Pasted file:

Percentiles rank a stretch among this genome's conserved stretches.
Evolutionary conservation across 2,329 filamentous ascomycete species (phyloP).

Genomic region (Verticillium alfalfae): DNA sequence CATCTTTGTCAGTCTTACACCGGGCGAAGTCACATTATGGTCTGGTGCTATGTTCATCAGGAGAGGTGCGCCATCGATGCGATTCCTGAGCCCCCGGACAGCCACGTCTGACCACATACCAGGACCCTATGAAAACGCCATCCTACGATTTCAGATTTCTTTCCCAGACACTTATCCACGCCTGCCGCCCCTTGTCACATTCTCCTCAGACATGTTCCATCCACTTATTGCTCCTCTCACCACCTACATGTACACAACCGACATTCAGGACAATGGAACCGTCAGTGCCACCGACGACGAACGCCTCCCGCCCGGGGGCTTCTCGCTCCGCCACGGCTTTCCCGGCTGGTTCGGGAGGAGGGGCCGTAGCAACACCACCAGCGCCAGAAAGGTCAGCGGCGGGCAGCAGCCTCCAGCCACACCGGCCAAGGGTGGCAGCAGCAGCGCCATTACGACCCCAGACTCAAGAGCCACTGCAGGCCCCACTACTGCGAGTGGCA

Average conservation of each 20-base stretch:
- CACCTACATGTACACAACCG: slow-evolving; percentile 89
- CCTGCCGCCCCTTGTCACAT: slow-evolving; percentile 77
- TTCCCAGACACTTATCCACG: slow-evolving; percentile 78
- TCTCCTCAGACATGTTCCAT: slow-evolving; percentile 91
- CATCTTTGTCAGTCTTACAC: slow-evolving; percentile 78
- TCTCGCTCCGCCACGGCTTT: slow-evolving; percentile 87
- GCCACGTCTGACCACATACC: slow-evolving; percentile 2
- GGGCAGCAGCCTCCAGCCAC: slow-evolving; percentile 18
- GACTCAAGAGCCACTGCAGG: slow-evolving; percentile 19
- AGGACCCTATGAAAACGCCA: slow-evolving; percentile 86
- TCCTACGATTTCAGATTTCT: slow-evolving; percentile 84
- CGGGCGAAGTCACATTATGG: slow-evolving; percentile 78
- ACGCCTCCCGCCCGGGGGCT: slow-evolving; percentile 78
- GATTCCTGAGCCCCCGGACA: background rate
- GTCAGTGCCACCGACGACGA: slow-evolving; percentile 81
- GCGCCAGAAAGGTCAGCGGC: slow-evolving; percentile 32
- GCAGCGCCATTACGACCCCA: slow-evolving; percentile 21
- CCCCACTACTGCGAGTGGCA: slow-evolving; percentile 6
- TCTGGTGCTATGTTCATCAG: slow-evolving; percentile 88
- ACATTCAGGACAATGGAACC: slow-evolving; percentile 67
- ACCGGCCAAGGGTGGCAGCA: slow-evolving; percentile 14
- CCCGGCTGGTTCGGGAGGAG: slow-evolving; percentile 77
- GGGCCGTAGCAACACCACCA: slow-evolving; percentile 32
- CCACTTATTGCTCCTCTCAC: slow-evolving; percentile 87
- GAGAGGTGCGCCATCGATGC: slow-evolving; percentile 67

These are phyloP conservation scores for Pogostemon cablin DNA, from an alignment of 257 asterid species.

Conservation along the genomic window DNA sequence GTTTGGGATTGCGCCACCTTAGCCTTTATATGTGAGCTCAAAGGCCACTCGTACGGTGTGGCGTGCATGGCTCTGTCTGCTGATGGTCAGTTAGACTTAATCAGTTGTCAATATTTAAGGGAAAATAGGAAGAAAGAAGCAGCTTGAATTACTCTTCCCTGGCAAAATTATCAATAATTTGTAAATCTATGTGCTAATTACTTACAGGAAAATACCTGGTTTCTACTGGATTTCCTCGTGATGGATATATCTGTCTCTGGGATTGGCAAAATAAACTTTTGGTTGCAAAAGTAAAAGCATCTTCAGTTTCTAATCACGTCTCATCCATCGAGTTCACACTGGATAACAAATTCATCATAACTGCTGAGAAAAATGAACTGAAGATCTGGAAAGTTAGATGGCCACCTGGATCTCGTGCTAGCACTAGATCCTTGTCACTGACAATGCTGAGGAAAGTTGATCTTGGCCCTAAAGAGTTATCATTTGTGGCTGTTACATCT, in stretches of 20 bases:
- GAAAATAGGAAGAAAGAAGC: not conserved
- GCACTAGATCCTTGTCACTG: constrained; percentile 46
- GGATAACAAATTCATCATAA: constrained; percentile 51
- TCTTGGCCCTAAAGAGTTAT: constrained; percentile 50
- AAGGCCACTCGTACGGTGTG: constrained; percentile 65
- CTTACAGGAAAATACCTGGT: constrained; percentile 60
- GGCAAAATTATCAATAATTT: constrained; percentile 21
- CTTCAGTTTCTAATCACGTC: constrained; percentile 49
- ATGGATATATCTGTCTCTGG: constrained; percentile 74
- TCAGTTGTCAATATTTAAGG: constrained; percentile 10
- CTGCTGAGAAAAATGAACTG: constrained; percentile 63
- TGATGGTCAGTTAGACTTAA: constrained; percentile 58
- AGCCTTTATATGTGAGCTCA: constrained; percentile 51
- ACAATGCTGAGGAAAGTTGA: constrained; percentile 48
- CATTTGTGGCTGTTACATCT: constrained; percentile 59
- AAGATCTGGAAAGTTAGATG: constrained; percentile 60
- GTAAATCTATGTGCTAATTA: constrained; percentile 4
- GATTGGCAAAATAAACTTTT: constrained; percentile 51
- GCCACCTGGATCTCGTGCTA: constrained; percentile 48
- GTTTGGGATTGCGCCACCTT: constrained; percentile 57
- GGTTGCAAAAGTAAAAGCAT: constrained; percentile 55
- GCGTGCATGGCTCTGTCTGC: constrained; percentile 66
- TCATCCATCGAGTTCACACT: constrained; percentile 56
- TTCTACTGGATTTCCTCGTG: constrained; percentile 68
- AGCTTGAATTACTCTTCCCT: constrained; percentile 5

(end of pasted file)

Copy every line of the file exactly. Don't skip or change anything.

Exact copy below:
Percentiles rank a stretch among this genome's conserved stretches.
Evolutionary conservation across 2,329 filamentous ascomycete species (phyloP).

Genomic region (Verticillium alfalfae): DNA sequence CATCTTTGTCAGTCTTACACCGGGCGAAGTCACATTATGGTCTGGTGCTATGTTCATCAGGAGAGGTGCGCCATCGATGCGATTCCTGAGCCCCCGGACAGCCACGTCTGACCACATACCAGGACCCTATGAAAACGCCATCCTACGATTTCAGATTTCTTTCCCAGACACTTATCCACGCCTGCCGCCCCTTGTCACATTCTCCTCAGACATGTTCCATCCACTTATTGCTCCTCTCACCACCTACATGTACACAACCGACATTCAGGACAATGGAACCGTCAGTGCCACCGACGACGAACGCCTCCCGCCCGGGGGCTTCTCGCTCCGCCACGGCTTTCCCGGCTGGTTCGGGAGGAGGGGCCGTAGCAACACCACCAGCGCCAGAAAGGTCAGCGGCGGGCAGCAGCCTCCAGCCACACCGGCCAAGGGTGGCAGCAGCAGCGCCATTACGACCCCAGACTCAAGAGCCACTGCAGGCCCCACTACTGCGAGTGGCA

Average conservation of each 20-base stretch:
- CACCTACATGTACACAACCG: slow-evolving; percentile 89
- CCTGCCGCCCCTTGTCACAT: slow-evolving; percentile 77
- TTCCCAGACACTTATCCACG: slow-evolving; percentile 78
- TCTCCTCAGACATGTTCCAT: slow-evolving; percentile 91
- CATCTTTGTCAGTCTTACAC: slow-evolving; percentile 78
- TCTCGCTCCGCCACGGCTTT: slow-evolving; percentile 87
- GCCACGTCTGACCACATACC: slow-evolving; percentile 2
- GGGCAGCAGCCTCCAGCCAC: slow-evolving; percentile 18
- GACTCAAGAGCCACTGCAGG: slow-evolving; percentile 19
- AGGACCCTATGAAAACGCCA: slow-evolving; percentile 86
- TCCTACGATTTCAGATTTCT: slow-evolving; percentile 84
- CGGGCGAAGTCACATTATGG: slow-evolving; percentile 78
- ACGCCTCCCGCCCGGGGGCT: slow-evolving; percentile 78
- GATTCCTGAGCCCCCGGACA: background rate
- GTCAGTGCCACCGACGACGA: slow-evolving; percentile 81
- GCGCCAGAAAGGTCAGCGGC: slow-evolving; percentile 32
- GCAGCGCCATTACGACCCCA: slow-evolving; percentile 21
- CCCCACTACTGCGAGTGGCA: slow-evolving; percentile 6
- TCTGGTGCTATGTTCATCAG: slow-evolving; percentile 88
- ACATTCAGGACAATGGAACC: slow-evolving; percentile 67
- ACCGGCCAAGGGTGGCAGCA: slow-evolving; percentile 14
- CCCGGCTGGTTCGGGAGGAG: slow-evolving; percentile 77
- GGGCCGTAGCAACACCACCA: slow-evolving; percentile 32
- CCACTTATTGCTCCTCTCAC: slow-evolving; percentile 87
- GAGAGGTGCGCCATCGATGC: slow-evolving; percentile 67

These are phyloP conservation scores for Pogostemon cablin DNA, from an alignment of 257 asterid species.

Conservation along the genomic window DNA sequence GTTTGGGATTGCGCCACCTTAGCCTTTATATGTGAGCTCAAAGGCCACTCGTACGGTGTGGCGTGCATGGCTCTGTCTGCTGATGGTCAGTTAGACTTAATCAGTTGTCAATATTTAAGGGAAAATAGGAAGAAAGAAGCAGCTTGAATTACTCTTCCCTGGCAAAATTATCAATAATTTGTAAATCTATGTGCTAATTACTTACAGGAAAATACCTGGTTTCTACTGGATTTCCTCGTGATGGATATATCTGTCTCTGGGATTGGCAAAATAAACTTTTGGTTGCAAAAGTAAAAGCATCTTCAGTTTCTAATCACGTCTCATCCATCGAGTTCACACTGGATAACAAATTCATCATAACTGCTGAGAAAAATGAACTGAAGATCTGGAAAGTTAGATGGCCACCTGGATCTCGTGCTAGCACTAGATCCTTGTCACTGACAATGCTGAGGAAAGTTGATCTTGGCCCTAAAGAGTTATCATTTGTGGCTGTTACATCT, in stretches of 20 bases:
- GAAAATAGGAAGAAAGAAGC: not conserved
- GCACTAGATCCTTGTCACTG: constrained; percentile 46
- GGATAACAAATTCATCATAA: constrained; percentile 51
- TCTTGGCCCTAAAGAGTTAT: constrained; percentile 50
- AAGGCCACTCGTACGGTGTG: constrained; percentile 65
- CTTACAGGAAAATACCTGGT: constrained; percentile 60
- GGCAAAATTATCAATAATTT: constrained; percentile 21
- CTTCAGTTTCTAATCACGTC: constrained; percentile 49
- ATGGATATATCTGTCTCTGG: constrained; percentile 74
- TCAGTTGTCAATATTTAAGG: constrained; percentile 10
- CTGCTGAGAAAAATGAACTG: constrained; percentile 63
- TGATGGTCAGTTAGACTTAA: constrained; percentile 58
- AGCCTTTATATGTGAGCTCA: constrained; percentile 51
- ACAATGCTGAGGAAAGTTGA: constrained; percentile 48
- CATTTGTGGCTGTTACATCT: constrained; percentile 59
- AAGATCTGGAAAGTTAGATG: constrained; percentile 60
- GTAAATCTATGTGCTAATTA: constrained; percentile 4
- GATTGGCAAAATAAACTTTT: constrained; percentile 51
- GCCACCTGGATCTCGTGCTA: constrained; percentile 48
- GTTTGGGATTGCGCCACCTT: constrained; percentile 57
- GGTTGCAAAAGTAAAAGCAT: constrained; percentile 55
- GCGTGCATGGCTCTGTCTGC: constrained; percentile 66
- TCATCCATCGAGTTCACACT: constrained; percentile 56
- TTCTACTGGATTTCCTCGTG: constrained; percentile 68
- AGCTTGAATTACTCTTCCCT: constrained; percentile 5